Occurrence of the elements
The elements are all well known, apart from germanium.
Carbon is the seventeenth, and silicon the second most abundant element by weight in the Earth's crust.
Germanium minerals are very rare.
Ge occurs as traces in the ores of other metals and in coal, but it is not well known.
Both Si and Ge are important for making semiconductors and transistors.
Though the abundances of tin and lead are comparatively low, they occur as concentrated ores which are easy to extract.
Both these metals have been well known since before biblical times.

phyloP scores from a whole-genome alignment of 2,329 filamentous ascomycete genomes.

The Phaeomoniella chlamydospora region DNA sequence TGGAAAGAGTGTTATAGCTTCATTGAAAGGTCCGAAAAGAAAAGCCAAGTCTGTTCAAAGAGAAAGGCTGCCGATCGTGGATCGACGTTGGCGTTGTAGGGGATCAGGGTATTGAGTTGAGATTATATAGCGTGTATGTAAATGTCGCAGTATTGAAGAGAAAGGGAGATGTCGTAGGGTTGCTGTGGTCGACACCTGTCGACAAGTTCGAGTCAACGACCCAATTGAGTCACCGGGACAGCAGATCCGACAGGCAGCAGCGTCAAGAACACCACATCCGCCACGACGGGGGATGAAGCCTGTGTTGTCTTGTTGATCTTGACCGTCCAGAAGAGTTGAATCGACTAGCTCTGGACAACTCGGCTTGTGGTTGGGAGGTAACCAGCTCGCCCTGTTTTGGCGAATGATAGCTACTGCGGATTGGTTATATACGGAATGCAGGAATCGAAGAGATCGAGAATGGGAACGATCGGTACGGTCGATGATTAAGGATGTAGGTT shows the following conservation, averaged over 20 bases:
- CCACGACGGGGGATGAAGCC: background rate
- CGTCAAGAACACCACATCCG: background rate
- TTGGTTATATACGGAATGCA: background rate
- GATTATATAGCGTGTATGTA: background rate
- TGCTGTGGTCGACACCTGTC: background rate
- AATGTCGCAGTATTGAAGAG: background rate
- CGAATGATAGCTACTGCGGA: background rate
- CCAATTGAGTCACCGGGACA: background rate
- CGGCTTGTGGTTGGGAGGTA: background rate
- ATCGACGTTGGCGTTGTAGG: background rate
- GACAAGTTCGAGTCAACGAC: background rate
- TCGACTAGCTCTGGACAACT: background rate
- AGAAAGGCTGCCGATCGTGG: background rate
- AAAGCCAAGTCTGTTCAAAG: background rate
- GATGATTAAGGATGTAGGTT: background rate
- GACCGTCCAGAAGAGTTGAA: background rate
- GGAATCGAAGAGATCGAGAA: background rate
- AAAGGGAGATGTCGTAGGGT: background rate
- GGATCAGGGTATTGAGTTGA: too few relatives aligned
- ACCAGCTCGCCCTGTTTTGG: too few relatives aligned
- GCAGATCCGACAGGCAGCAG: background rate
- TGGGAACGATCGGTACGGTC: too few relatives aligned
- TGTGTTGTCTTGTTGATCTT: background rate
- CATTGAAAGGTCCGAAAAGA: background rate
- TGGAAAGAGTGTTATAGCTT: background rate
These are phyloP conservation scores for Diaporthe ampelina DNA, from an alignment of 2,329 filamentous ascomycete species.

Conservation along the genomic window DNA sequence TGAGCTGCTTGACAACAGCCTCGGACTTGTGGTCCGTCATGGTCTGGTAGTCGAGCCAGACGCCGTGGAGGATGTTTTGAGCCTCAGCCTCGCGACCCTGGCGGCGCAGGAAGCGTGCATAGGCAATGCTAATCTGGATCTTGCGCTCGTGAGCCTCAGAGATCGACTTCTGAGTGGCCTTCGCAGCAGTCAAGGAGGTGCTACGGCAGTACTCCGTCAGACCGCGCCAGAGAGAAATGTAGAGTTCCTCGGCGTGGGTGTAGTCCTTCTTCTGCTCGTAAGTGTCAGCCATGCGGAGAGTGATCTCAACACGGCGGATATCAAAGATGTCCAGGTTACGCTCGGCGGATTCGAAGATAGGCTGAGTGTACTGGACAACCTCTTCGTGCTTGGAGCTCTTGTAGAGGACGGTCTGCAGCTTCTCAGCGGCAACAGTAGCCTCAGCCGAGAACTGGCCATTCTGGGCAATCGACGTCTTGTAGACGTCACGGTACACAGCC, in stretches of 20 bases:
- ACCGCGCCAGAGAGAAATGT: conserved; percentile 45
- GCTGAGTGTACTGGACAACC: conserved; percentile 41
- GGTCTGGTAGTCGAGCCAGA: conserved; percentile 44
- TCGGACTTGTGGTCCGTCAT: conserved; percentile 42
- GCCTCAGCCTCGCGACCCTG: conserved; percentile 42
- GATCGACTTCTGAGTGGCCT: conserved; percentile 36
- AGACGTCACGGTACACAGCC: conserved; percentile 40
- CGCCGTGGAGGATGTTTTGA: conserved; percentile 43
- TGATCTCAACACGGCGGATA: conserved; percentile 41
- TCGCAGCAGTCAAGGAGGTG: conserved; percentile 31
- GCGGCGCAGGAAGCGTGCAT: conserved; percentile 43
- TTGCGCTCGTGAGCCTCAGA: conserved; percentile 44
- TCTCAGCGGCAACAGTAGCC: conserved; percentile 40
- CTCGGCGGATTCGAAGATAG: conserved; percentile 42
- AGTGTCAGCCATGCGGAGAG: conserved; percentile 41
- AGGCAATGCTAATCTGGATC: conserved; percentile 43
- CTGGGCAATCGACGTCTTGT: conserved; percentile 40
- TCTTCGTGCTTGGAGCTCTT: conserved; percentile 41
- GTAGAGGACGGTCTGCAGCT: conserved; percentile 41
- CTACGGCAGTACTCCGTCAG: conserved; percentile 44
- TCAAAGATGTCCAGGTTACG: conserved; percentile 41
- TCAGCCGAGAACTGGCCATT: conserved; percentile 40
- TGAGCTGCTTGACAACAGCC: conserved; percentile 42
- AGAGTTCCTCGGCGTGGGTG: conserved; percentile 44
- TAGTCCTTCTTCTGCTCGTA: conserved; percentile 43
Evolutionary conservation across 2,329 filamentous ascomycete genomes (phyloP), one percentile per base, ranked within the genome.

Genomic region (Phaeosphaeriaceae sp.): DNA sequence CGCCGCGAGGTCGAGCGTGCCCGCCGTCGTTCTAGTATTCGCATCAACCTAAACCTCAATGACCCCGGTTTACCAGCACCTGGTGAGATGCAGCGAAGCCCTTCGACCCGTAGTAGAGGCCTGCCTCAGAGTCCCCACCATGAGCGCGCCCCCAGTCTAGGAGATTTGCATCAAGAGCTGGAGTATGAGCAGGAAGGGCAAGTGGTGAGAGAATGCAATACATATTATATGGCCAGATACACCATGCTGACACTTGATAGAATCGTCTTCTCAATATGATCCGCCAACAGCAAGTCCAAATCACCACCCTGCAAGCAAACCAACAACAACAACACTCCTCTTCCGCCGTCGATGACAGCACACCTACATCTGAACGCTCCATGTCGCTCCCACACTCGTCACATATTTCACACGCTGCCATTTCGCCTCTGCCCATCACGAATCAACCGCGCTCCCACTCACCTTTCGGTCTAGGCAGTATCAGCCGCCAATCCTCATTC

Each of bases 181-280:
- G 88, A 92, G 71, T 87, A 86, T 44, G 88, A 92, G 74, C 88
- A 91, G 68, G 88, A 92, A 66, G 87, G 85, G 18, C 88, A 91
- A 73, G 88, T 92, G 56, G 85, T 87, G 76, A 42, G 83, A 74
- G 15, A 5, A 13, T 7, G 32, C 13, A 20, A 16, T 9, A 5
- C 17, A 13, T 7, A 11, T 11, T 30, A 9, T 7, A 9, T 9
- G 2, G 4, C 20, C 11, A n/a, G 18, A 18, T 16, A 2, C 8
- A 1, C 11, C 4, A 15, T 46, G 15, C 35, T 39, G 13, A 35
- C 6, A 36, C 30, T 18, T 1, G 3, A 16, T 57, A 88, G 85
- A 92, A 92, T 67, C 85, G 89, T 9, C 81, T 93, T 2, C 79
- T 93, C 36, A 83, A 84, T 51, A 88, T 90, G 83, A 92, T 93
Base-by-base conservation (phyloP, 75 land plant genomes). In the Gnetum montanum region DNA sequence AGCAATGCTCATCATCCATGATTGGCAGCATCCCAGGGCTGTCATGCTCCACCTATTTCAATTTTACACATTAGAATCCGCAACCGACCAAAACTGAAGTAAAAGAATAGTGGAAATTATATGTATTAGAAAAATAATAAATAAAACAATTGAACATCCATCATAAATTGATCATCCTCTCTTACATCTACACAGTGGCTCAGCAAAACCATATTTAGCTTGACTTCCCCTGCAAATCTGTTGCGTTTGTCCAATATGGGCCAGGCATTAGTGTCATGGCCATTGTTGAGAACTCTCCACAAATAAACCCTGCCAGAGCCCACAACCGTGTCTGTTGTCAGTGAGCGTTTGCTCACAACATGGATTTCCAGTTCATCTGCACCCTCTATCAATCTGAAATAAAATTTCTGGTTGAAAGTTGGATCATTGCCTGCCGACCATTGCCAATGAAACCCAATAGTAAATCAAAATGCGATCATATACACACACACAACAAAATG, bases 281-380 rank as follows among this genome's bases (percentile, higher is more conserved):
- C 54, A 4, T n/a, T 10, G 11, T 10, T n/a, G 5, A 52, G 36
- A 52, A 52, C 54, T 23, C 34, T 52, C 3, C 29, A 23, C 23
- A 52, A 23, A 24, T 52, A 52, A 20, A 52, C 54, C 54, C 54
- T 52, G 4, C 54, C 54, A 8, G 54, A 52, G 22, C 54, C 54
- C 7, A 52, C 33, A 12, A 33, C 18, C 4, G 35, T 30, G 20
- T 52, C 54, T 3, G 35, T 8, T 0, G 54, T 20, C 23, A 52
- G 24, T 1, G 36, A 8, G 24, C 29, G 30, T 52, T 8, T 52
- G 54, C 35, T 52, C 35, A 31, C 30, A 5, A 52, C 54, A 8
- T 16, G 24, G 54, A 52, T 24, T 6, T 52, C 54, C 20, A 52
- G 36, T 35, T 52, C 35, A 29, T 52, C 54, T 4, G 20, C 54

Carbon occurs in large quantities combined with other elements and compounds mainly as coal, crude oil,
and carbonates in rocks such as Calcite (CaCO3), and Magnesite (MgCO3) and Dolomite (MgCO3. CaCO3).
Carbon is also found in the native form. Large amounts of graphite are mined and extremely small quantities
(in tonnage terms) of diamonds are mined too. Both CO2 and CO are important industrially.
CO2 occurs in small quantities in the atmosphere but has a vital
role in the carbon cycle with photosynthesis and respiration.
CO is an important fuel, and forms some interesting carbonyl complexes.
Silicon occurs very widely, as silica SiO2 (sand and quartz), and in a wide variety of silicate minerals and clays.
Germanium is only found as traces in some silver and zinc ores, and in some types of coal.
Tin is mined as cassiterite SnO2, and lead is found as the ore galena PbS.